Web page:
NEW YORK -- A New York State appellate court unanimously ruled Thursday that the Archdiocese of New York has the right to demolish a Famine-era church in Manhattan that has become a rallying cry for the metropolitan area's Irish community.
Earlier in the year, a state Supreme Court justice dismissed the lawsuit, titled "Committee to Save St. Brigid v. Edward Cardinal Egan," bidding to stop the demolition of the church, which was built in 1848 by Irish shipwrights. The suit was brought by the committee, along with former parishioners of St. Brigid's Church. The archdiocese has a city-issued permit to raze the building, which it maintains is structurally unsound.
The plaintiffs asserted that the archdiocese failed to constitute a board of trustees, consisting of two archdiocesan officials, the church's rector, and two lay people, to make such decisions, a provision they noted was required by state law.
A lawyer for the archdiocese countered that archdiocesan officials would assemble the board before taking further action and that archdiocesan officials were making decisions well within their authority. The case went before the Appellate Division of the state's Supreme Court on June 13.
In its uncorrected opinion, the court stated, in part:
"The court properly found that the disposition of the church property and funds at issue were matters within defendant's ecclesiastical authority, and, accordingly, that the relief sought by plaintiffs, i.e., an order mandating that the funds in question be used to restore the subject property for use as a church, would impermissibly involve the court in the governance and administration of a hierarchical church.
"Plaintiffs' promissory estopel claim would, in any event, be unavailing for lack of a specific promise to keep the subject church building in operation as a church if funds were collected for that purpose."
The church was built more than 150 years ago as a spiritual home for Roman Catholic immigrants fleeing The Great Hunger. Cardinal Edward M. Egan shut the church in 2001 because of structural problems.
Members of the committee announced earlier in the month that someone who insisted on anonymity recently made a new offer to purchase the church, at Avenue B and Eighth Street, from the archdiocese at "fair market value."
But Joseph Zwilling, the spokesman for the archdiocese, responded that the offer was not new. About a year ago, he said, someone offered to buy the church, but archdiocesan officials rejected the offer because they wanted to use the land for other purposes.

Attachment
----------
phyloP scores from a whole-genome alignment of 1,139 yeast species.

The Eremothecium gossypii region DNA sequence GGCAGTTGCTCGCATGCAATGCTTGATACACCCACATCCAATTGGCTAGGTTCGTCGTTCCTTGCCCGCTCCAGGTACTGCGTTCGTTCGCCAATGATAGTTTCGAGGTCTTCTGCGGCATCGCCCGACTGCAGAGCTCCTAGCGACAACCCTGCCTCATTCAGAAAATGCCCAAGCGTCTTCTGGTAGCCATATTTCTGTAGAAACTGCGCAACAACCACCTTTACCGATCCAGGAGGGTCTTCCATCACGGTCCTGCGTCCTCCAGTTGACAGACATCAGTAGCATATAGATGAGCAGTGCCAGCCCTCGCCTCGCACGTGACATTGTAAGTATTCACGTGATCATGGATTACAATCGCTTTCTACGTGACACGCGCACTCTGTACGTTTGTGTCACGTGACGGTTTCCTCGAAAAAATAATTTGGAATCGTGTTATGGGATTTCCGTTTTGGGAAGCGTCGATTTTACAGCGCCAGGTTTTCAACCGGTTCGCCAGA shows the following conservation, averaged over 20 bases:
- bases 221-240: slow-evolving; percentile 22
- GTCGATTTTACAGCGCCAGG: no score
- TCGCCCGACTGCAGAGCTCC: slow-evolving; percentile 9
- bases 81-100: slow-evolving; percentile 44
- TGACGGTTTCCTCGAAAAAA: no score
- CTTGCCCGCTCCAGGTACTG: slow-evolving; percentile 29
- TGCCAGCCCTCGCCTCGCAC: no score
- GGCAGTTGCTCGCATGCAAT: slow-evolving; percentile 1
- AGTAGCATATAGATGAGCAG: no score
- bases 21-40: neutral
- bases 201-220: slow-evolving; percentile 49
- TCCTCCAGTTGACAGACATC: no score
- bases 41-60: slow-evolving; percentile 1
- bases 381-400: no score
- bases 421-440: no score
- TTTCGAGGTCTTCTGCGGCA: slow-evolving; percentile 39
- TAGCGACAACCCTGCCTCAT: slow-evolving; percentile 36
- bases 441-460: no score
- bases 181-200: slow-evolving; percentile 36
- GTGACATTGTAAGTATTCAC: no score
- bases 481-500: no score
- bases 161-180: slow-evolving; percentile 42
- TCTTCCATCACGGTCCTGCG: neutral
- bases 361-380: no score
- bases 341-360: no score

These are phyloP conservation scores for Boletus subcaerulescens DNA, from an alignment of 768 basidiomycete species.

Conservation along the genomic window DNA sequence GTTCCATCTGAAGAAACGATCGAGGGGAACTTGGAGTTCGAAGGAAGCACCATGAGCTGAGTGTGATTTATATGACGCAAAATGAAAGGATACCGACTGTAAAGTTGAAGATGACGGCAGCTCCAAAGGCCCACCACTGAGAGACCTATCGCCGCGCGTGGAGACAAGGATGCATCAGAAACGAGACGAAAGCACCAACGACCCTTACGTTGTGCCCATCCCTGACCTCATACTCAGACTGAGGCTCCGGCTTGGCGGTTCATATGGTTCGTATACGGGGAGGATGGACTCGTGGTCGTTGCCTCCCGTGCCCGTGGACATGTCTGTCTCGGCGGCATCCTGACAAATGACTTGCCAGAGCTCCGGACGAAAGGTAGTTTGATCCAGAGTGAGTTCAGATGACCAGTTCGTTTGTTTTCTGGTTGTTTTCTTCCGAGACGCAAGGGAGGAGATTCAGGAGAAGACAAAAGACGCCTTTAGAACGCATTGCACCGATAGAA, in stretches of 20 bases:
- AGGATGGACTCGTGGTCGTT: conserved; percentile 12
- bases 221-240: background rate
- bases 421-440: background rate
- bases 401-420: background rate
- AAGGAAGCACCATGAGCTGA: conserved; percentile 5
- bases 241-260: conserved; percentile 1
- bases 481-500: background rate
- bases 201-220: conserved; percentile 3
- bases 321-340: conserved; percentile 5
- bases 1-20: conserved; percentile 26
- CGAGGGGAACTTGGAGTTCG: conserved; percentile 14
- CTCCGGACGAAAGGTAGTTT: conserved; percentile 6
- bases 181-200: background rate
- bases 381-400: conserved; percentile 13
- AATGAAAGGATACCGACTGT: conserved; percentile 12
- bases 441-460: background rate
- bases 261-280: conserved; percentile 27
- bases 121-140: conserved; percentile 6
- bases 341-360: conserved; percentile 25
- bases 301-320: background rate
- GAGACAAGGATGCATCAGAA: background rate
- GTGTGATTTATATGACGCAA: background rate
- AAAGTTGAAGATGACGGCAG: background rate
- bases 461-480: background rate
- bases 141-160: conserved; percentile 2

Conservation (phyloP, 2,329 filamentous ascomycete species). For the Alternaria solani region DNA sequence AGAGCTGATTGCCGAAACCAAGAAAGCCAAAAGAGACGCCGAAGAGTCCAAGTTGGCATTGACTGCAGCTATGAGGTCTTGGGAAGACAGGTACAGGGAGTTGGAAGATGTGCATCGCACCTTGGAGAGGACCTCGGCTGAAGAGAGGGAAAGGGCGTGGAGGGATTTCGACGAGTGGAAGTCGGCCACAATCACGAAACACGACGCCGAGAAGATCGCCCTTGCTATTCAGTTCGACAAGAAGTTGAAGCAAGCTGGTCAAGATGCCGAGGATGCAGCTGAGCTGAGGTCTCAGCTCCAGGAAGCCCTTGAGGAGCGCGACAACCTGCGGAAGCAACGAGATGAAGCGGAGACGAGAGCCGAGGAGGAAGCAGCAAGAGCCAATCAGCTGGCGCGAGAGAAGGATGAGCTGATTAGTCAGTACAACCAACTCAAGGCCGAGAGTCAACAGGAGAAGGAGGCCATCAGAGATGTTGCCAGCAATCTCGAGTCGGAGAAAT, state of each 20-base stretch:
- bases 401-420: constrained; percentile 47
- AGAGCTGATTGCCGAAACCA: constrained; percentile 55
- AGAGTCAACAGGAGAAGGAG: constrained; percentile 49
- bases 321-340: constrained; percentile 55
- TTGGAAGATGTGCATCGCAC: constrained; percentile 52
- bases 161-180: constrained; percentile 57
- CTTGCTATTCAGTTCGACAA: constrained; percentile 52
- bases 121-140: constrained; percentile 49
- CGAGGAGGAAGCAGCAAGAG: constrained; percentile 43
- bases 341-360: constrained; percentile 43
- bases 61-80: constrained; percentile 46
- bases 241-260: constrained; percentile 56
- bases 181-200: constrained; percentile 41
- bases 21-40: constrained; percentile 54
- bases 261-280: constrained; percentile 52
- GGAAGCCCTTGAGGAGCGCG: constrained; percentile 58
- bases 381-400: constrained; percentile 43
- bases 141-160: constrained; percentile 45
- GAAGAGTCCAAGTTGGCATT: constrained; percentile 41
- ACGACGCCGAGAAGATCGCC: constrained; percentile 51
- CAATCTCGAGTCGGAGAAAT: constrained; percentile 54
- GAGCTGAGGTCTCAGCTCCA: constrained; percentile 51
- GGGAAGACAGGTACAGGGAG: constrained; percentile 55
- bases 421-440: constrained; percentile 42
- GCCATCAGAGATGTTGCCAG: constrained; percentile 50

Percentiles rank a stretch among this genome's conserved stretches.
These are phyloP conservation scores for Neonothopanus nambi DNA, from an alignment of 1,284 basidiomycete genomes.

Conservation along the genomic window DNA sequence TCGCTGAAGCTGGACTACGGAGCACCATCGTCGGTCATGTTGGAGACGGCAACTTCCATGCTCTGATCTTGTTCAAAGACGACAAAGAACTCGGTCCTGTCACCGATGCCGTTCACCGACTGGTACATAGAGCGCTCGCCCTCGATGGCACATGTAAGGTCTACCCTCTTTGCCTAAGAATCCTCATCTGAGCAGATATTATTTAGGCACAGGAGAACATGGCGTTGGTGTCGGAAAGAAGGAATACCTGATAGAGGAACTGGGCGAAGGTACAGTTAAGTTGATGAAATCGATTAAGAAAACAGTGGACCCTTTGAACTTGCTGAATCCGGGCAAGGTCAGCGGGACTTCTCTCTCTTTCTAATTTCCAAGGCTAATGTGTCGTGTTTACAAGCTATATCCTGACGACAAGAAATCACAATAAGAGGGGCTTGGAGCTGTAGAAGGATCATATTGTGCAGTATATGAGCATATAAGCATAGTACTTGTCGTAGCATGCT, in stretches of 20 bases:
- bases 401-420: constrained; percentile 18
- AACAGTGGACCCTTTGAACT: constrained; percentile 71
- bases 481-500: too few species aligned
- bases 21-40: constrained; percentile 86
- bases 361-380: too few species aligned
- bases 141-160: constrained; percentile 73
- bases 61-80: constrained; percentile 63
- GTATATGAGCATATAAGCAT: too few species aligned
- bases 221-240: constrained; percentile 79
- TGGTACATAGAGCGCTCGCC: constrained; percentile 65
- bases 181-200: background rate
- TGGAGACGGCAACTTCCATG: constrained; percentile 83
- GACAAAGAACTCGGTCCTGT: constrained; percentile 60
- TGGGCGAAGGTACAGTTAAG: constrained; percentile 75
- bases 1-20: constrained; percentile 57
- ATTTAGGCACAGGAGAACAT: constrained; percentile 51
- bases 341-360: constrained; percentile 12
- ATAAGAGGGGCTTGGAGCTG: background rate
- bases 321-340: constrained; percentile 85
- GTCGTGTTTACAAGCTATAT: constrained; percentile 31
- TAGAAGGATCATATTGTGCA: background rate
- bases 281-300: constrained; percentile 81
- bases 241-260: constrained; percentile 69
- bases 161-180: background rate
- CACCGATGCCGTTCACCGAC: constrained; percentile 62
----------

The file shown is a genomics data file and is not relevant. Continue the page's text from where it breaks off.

A permit that the archdiocese obtained several years ago to convert the church building into apartments was replaced last year with a demolition permit. The demolition permit was on hold pending the decision by the Appellate Division.
On June 14, the committee produced a benefit titled "Bards for St. Brigid" that headlined more than a dozen New York Irish-American literati, musicians and scholars. The Manhattan event drew more than 500 supporters and garnered $21,000 in donations for the preservation effort, according to the organizers. The money, they announced, was largely earmarked for legal fees incurred by the suit and subsequent appeal.
Representatives of two prominent Irish groups, the Grand Council of United Emerald Societies and the Ancient Order of Hibernians, also announced June 13 that their organizations were joining the effort to save the church.
The committee doesn't seem ready to surrender the church to its likely fate, though. Friday morning (June 30), Mary Ann Pierce, a member of the committee and producer of the June 14 benefit, e-mailed supporters, urging them to fight on. Providing contact information for Mayor Michael Bloomburg, Egan, and local legislators, she wrote "We need your help now: Spread the word that St. Brigid's, the Famine Church of the Lower East Side -- a unique jewel of Irish history in America -- is in grave peril and must be preserved.
"Contact fraternal and cultural organizations, media, politicians, the Archdiocese of New York, your family and friends -- anyone who cares about our history. It's time for all to step up and get involved to save St. Brigid's." WGT